The more the input is loosely-structured, the harder is to parse it. In this way, XML is already loosely-structured. When I get
<price/> tag, I expect it to be a number, like
<price>59.90</price>, but nothing, in XML, ensures that I will actually receive a number. What about
<price>59,90 €</price>, or
<price>I don't know what to put here because I'm lazy to read the API</price>?
The nice part is that you can validate XML with DTD. The same is not true for Excel.
The closer the data format is to the user, the more random this data would be. Just because users appreciate the ability for them to add sheets in Excel or reorder columns, etc., and they expect any parser using the data from the Excel being able to still understand where the data is and how is it saved.
I had to work on an application which parsed some PDF documents. Once, the phone rung in the IT support department. The customer was screaming about how the application sucks: when he sends his PDF, the application responds that the PDF contains no text. When the customer finally sent us the PDF, we immediately understood what was wrong: it was a scanned document with no OCR: every page contained just a bitmap with the scanned text. For this customer, it was still text and our app was expected to read it as any other text document.
This randomness makes it very difficult to work with those files. In XML, you at least expect some structure. What if you had to parse:
<product <title>Product 1
<product> title=Product 2
price="Fourty nine USD ;
inStock = 62
This is still XML, and the user would not understand why your stupid app can't parse something like this, while it's very clear.
Now, let's get back to the arguments you can give to your stakeholder with no technical background:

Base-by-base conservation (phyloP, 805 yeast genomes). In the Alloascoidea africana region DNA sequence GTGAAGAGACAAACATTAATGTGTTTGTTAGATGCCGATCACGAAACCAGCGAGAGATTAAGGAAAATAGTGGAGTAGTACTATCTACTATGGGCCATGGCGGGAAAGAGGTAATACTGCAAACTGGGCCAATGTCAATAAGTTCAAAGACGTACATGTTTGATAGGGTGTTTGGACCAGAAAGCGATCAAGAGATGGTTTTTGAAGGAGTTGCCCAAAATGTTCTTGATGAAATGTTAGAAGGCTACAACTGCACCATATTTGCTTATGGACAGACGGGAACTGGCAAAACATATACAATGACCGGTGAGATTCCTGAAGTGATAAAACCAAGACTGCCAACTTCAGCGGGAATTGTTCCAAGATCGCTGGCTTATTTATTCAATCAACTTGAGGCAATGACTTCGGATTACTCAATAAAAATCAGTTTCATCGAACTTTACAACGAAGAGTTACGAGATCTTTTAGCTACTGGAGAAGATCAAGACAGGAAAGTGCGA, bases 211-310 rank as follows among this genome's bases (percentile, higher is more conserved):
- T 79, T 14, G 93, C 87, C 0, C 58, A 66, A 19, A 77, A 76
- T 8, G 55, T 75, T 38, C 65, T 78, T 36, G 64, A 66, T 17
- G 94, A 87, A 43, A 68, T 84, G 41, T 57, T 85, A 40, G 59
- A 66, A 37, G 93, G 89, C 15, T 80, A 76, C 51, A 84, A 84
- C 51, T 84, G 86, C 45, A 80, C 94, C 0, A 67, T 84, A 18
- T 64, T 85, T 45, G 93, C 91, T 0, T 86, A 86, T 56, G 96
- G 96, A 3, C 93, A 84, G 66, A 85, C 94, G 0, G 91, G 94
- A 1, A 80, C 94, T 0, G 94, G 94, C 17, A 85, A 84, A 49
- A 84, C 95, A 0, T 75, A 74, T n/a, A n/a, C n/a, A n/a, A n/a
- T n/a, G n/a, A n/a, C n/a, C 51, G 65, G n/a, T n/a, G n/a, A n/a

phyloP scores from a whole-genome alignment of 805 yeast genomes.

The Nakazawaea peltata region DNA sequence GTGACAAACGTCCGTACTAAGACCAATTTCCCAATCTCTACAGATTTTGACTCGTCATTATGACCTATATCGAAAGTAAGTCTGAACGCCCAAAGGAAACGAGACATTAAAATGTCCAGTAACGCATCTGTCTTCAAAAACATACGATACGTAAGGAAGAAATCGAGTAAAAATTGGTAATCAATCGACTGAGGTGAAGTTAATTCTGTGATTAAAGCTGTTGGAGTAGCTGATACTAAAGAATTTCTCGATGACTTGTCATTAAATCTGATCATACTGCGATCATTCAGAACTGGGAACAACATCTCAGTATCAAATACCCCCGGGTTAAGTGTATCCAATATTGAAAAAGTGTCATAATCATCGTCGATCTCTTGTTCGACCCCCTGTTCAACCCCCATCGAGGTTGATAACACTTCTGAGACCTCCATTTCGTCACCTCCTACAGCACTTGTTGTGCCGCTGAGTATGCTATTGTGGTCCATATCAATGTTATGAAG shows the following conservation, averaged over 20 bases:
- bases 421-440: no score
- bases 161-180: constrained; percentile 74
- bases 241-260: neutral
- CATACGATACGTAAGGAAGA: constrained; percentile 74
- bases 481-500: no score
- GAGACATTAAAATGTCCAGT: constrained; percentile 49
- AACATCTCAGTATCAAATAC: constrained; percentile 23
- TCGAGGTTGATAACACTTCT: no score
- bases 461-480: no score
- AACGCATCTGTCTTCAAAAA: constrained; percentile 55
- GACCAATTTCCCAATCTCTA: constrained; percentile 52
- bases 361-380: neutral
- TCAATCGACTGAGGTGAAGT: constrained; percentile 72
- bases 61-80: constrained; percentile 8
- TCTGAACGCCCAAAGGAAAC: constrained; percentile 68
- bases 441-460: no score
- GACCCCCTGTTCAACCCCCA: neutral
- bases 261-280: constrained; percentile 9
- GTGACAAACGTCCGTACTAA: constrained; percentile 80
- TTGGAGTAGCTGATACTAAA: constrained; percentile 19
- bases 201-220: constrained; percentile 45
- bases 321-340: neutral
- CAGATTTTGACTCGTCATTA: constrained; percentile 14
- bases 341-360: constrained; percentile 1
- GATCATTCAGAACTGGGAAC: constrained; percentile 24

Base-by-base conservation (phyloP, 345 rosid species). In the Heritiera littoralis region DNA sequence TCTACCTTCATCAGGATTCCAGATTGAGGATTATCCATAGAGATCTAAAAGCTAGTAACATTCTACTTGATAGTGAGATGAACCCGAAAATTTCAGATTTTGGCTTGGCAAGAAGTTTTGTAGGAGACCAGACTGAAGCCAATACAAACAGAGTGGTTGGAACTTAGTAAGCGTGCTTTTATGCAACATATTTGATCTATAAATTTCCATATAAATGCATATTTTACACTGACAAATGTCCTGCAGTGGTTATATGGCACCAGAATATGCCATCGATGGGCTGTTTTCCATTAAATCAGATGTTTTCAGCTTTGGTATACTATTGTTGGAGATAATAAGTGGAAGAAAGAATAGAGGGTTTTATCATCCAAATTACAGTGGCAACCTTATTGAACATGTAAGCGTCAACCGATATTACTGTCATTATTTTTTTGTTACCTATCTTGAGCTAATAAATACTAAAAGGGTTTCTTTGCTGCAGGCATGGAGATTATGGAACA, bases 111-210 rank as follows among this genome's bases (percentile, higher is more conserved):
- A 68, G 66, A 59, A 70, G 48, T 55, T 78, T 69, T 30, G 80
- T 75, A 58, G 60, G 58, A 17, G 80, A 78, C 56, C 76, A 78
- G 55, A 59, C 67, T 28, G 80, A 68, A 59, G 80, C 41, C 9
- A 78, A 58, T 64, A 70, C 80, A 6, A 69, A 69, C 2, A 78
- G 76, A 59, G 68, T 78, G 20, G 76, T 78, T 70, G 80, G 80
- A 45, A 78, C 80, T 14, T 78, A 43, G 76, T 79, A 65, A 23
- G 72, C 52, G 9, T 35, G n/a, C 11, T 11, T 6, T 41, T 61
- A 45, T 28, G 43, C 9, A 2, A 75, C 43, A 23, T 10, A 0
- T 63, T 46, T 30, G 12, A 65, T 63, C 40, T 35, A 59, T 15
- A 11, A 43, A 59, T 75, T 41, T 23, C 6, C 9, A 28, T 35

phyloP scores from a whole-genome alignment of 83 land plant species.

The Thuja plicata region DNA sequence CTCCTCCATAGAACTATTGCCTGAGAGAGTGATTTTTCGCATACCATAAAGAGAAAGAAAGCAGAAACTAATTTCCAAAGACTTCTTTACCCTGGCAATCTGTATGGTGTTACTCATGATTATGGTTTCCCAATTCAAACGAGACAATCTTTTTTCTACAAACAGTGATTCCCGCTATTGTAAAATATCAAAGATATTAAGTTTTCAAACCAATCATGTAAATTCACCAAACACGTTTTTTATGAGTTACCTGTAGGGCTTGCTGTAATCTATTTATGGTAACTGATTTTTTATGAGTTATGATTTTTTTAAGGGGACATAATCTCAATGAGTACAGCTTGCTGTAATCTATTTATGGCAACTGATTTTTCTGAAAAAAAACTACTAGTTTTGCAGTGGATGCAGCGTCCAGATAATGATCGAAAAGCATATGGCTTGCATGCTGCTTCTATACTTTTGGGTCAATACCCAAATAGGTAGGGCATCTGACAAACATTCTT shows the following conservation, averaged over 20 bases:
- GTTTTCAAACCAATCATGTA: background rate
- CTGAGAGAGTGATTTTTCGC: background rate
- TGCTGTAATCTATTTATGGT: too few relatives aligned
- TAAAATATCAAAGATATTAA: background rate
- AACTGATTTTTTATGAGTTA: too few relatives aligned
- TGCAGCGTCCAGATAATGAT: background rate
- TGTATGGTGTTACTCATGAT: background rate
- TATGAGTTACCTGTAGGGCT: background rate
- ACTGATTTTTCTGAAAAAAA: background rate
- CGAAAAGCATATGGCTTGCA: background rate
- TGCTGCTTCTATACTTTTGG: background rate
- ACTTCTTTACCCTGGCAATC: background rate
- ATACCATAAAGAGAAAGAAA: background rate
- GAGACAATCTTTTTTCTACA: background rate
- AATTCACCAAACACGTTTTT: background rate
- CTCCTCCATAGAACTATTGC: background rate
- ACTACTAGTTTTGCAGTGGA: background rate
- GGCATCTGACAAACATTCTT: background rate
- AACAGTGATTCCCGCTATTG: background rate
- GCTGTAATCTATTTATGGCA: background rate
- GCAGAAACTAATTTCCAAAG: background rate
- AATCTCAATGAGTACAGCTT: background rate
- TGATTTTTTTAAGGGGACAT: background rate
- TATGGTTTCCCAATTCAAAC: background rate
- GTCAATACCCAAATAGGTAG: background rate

1. How the integration service would be notified?
With a web service, it's easy. You invoke it, sending the HR data to it, and that's all.
With an Excel file on a network drive, things become complicated:
Either the integration service constantly checks for new files on this drive, in which case this will have an important impact in terms of bandwidth (also, if the network drive is unreliable, this may arise even more issues),
Or the integration service must be called after saving the Excel file, in which case instead of directly using the web service, you are using the network drive, then a web service.
2. Loading data from Excel is expensive
2. a. In terms of immediate cost
Any decent programming language can parse XML. None, I believe, can read Excel files. In order to read them, you must either use Microsoft Excel COM (which is limited to the desktop version, and can't be done server-side), or some paid third party products.
2. b. In terms of resources
I don't have profiler results to support this, but very probably loading data from an Excel file would cost much more in terms of CPU then parsing XML.
3. Loading data from Excel is error-prone
Excel files have one problem: they are modified by users, and users may do any change they want. What if they rename a column? What if they add a sheet before the one you need to parse? What if they export the Excel data in a format you didn't expect?
Here's the conclusion for the stakeholder with no technical background:
Cost effective, you say?
Let's see. With the Excel on a network drive approach, you would need to develop two systems instead of one, given that one of the systems will be hugely error prone (heavily increasing the maintenance cost) and would require buying licenses and more powerful servers.
Higher infrastructure cost;
Higher development cost;
Higher maintenance cost.